Launched this week on the same AT&T network as the iPhone, the new BlackBerry Bold has a beautiful screen, great connectivity, powerful processor -- and did I say, a beautiful screen. The sharper display makes for a better experience browsing the Web, reading documents and even messaging, which is the real strength of the BlackBerrys.
The phone also comes with more software than the BlackBerry that I use daily, which is from the 8800 series that is the Bold's predecessor. Most notable are programs for editing Microsoft Office docs. The memory card slot also moves, thankfully, from behind the battery to a convenient slot on the side.
An important change is that the keyboard gets just a little more room. Just enough to make easier to type than on the 8800. Overall, the new model feels heftier in the hand, though curved edges give it a look that's a little more svelte and stylish than the 8800.
The trackball has a distinctly different feel to it. I'm not sure I like it better. It moves more slowly, or subtly might be a better way to put it. That should feel like an improvement because I've found it hard to not overshoot my target with the trackballs on other BlackBerrys. But this one feels too slow. Maybe I'd get used to it over time.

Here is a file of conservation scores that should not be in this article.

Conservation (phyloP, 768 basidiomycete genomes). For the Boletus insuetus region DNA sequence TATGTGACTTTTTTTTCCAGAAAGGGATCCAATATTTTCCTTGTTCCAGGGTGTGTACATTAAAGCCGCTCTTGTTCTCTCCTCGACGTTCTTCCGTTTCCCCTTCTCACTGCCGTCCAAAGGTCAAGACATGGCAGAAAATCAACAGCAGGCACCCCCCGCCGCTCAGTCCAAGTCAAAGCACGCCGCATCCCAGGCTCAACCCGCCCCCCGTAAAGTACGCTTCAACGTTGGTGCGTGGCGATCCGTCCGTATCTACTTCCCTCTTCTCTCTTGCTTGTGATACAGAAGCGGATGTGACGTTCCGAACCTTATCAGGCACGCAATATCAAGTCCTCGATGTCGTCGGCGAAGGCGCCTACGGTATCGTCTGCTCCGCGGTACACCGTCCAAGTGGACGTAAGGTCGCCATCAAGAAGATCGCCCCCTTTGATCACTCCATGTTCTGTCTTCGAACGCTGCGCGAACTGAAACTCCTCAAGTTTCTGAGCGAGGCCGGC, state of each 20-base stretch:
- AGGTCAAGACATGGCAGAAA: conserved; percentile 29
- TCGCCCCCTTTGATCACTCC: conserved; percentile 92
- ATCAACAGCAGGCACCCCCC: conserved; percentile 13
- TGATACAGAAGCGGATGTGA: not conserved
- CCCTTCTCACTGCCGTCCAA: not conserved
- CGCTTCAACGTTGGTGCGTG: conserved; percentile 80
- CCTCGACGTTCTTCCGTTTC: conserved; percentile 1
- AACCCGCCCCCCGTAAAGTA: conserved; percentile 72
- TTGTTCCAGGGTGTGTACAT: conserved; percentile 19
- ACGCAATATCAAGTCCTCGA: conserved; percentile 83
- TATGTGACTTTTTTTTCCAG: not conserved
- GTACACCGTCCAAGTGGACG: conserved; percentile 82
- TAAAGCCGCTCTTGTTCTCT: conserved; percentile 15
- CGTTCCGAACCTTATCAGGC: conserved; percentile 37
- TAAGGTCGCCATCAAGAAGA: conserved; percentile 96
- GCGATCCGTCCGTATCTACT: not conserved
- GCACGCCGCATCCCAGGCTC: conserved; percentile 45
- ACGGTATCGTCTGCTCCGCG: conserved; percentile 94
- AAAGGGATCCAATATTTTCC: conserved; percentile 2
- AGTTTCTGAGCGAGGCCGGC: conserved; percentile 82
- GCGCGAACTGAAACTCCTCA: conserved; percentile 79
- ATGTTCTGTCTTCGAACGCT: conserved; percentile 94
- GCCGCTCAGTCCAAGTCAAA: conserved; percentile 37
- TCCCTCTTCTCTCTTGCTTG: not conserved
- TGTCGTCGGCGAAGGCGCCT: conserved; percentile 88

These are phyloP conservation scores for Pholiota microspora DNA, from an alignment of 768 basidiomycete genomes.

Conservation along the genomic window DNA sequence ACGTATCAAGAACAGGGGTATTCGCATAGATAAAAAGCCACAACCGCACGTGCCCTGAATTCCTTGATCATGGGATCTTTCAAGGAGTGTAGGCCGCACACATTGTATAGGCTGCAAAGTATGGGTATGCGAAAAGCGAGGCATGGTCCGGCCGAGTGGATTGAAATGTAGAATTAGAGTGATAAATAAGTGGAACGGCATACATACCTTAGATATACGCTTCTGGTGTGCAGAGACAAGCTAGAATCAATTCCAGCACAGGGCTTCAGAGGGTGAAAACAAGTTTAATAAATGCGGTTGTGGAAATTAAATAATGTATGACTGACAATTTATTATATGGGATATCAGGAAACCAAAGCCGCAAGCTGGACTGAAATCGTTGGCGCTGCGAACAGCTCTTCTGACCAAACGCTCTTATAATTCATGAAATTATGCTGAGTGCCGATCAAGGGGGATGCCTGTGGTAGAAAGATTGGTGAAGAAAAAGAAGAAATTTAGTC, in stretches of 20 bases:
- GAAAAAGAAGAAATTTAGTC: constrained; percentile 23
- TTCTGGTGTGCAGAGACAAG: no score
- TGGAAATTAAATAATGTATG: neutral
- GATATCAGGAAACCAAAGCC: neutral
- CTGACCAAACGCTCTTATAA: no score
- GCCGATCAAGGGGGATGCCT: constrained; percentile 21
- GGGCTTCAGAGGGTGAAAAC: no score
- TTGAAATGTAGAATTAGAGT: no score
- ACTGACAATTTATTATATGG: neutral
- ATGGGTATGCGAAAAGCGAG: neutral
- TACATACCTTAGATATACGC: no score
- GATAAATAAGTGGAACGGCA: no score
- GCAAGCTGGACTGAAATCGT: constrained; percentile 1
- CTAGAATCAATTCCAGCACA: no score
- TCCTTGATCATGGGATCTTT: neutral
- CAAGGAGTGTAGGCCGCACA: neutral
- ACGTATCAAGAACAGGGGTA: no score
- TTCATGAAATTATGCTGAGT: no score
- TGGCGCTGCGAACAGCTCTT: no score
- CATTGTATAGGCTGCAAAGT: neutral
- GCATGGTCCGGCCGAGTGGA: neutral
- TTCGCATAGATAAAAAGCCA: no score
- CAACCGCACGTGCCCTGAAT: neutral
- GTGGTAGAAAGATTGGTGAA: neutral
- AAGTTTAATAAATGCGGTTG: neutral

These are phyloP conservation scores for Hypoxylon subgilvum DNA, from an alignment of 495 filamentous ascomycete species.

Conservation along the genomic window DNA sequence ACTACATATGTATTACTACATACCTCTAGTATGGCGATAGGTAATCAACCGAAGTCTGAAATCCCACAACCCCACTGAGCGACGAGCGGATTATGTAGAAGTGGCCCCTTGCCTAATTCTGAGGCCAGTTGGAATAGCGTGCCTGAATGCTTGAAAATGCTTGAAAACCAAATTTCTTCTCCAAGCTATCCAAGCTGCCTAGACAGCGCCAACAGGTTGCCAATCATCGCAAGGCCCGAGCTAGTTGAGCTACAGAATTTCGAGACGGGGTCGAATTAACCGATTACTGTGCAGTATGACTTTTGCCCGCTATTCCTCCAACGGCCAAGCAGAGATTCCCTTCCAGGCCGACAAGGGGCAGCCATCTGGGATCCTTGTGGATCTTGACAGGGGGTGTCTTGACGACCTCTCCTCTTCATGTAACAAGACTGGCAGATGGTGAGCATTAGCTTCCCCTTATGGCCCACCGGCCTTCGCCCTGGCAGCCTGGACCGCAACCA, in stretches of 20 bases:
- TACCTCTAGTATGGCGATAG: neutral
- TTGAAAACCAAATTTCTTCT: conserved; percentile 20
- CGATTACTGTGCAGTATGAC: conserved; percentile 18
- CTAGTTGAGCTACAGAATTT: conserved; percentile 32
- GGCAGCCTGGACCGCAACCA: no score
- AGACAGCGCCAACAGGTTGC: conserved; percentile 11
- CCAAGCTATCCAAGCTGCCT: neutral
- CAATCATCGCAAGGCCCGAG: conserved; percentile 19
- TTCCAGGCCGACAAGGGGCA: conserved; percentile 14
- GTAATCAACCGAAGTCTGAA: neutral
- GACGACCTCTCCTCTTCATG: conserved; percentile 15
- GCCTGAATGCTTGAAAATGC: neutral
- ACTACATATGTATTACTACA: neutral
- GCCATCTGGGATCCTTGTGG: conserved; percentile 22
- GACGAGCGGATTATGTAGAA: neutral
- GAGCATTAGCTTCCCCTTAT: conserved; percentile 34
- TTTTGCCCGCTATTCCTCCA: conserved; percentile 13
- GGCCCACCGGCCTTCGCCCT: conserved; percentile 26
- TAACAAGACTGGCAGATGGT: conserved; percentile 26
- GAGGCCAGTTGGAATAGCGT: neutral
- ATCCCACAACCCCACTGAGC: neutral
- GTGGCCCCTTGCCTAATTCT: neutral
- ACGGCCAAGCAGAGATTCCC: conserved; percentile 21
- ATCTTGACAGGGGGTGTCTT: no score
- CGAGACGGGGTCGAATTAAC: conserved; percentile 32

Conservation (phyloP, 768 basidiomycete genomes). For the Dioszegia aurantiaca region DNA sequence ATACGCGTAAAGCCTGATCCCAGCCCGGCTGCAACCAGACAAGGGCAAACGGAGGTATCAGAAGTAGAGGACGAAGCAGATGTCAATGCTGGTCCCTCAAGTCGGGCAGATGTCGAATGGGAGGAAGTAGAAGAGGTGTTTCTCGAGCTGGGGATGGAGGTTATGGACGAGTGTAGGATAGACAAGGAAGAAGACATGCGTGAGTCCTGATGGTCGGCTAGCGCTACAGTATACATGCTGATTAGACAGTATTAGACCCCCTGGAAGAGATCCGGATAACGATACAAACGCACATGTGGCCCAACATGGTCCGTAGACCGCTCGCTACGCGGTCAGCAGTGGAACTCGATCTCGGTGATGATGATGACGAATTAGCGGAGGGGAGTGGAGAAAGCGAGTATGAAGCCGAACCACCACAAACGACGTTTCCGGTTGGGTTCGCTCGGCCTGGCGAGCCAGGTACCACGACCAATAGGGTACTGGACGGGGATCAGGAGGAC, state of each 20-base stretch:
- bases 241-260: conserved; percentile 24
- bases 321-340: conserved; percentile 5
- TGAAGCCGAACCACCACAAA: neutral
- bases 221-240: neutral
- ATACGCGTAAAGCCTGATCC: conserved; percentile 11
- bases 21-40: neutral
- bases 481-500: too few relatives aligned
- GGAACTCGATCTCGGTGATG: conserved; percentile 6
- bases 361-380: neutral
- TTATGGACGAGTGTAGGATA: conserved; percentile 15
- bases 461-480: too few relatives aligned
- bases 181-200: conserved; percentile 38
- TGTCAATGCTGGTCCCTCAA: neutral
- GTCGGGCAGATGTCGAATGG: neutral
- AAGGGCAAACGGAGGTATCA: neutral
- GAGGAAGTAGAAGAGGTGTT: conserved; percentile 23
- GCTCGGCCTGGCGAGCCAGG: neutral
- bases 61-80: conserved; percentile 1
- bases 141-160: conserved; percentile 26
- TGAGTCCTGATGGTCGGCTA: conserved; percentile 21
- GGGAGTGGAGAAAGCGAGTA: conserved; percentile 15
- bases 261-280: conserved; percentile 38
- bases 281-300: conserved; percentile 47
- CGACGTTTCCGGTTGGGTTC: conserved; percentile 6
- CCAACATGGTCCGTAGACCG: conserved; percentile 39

The 2 megapixel camera takes great pictures, and unlike my BlackBerry, can connect to Wi-Fi networks.
All notable changes, and most for the better. But they're incremental. Maybe that's OK, because the BlackBerry has to offer devices that cater to its messaging loyalists. That's also why the Bold was delayed for added testing. A BlackBerry could ill afford the kinds of problems reported with the latest iPhone.
A more interesting step comes later this month when the BlackBerry Storm should hit the market. That model abandons the hardware keyboard for a touch screen, while still trying to keep typists happy with interesting innovation.
That sounds daring. For now, the Bold doesn't offer me enough to make me dash out, plunk down $300, and sign a new 2-year contract.